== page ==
I attended my first public hearing on a bill last week. The bill was LD 1428, “An Act to Protect Religious Freedom”. In reality it was just special rights for litigious Christians who don’t want to abide by civil rights and health care laws:
During the public hearing on the bill, Apollo Karara of Portland, a survivor of the genocide in Rwanda, spoke about his experiences coming to America to escape persecution and asked the committee to oppose the bill. “As a Christian, I am glad that I have the freedom to practice my religion. But I know firsthand how dangerous it can be to decide that your personal beliefs entitle you to break laws that protect us all,” said Karara. “I came to America for safety and freedom–please do not take that away.”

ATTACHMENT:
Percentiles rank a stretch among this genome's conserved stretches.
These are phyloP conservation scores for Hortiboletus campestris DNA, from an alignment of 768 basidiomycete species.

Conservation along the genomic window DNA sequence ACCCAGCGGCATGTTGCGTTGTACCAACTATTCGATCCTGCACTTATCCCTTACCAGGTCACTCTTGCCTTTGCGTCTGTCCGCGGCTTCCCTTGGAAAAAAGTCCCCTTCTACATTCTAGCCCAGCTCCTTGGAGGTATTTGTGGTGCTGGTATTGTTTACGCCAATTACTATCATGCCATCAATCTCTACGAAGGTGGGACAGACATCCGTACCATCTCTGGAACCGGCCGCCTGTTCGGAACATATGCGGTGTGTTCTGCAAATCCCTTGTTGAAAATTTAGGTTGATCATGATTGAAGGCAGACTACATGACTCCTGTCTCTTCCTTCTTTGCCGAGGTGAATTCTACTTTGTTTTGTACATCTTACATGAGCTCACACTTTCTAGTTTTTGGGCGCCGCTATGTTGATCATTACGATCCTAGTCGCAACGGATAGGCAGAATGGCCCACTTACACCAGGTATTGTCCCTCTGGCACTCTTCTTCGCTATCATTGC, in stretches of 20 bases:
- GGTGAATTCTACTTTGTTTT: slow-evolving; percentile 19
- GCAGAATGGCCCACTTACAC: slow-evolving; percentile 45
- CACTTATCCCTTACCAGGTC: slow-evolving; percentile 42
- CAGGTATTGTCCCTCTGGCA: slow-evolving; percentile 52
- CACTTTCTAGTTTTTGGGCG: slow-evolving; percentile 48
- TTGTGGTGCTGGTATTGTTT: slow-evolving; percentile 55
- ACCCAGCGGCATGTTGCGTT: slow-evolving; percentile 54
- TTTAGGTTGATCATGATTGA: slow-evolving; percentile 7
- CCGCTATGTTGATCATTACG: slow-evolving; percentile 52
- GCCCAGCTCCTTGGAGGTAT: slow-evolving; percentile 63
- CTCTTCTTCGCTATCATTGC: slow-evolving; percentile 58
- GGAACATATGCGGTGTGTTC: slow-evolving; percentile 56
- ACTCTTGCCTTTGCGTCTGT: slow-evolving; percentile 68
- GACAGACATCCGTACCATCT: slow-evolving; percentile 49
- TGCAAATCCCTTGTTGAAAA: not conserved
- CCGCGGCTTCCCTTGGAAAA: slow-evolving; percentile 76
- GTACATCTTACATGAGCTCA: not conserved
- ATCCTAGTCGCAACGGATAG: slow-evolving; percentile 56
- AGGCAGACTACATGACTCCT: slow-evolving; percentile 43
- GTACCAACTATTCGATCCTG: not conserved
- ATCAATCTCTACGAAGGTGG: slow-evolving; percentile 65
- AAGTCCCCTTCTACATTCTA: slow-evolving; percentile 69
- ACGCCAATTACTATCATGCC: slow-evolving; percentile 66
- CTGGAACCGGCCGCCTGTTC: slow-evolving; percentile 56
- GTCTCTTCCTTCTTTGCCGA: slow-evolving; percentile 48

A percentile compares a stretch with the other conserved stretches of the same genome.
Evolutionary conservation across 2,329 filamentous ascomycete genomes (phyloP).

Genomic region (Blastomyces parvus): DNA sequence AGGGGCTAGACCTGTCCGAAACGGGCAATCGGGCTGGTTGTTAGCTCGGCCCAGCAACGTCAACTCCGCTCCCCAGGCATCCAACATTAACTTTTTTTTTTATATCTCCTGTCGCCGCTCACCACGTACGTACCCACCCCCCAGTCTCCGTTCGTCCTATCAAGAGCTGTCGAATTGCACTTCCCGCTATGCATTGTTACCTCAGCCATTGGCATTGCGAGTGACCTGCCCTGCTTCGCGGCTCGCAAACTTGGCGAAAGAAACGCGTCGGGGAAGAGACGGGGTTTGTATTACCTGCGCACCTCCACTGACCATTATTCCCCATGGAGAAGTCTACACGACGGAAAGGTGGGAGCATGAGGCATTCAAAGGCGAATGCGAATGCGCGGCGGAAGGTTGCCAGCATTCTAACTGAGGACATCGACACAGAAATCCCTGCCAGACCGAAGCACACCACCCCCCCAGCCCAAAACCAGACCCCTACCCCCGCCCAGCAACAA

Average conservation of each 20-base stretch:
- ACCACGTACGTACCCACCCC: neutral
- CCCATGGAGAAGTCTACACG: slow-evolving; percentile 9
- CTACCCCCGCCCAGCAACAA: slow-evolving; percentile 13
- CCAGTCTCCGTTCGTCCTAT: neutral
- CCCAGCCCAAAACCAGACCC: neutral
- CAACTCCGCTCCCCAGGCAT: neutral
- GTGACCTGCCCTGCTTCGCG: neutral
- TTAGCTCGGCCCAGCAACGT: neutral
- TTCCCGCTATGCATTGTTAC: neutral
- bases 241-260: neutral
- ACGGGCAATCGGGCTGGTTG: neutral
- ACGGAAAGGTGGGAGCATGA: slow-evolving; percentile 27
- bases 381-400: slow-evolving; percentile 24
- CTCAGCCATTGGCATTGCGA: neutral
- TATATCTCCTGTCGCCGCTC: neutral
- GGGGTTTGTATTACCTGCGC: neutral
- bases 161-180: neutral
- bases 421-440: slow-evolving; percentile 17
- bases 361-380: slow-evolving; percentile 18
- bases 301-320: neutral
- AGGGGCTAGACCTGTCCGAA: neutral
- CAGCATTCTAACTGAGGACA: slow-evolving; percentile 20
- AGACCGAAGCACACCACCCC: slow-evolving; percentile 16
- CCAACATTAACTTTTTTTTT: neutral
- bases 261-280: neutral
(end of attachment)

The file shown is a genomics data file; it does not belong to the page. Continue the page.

The religious were out in force for this hearing, proudly sporting brightly colored stickers. One mother even had her son read a prepared speech. There are no boos or cheers at these sort of things, but if there were, that would have been the best time for it – not for the kid, though. He did fine for what he was asked/forced to do. The mother, though, was deserving of a boo or two for thinking there is such a thing as a Christian child. Or Muslim child. Or Jewish child. Or atheist child. There is no such thing; there are merely children of Christian, Muslim, Jewish, atheist, etc, parents. Not enough people realize this, but I digress.
It looks like the bill has another round of votes in the Maine senate, but it’s as good as dead at this point. We have laws that protect religious liberty pretty well. We don’t need ones that will give special rights to a select few who keep losing on civil rights and other matters at the polls and in the courts.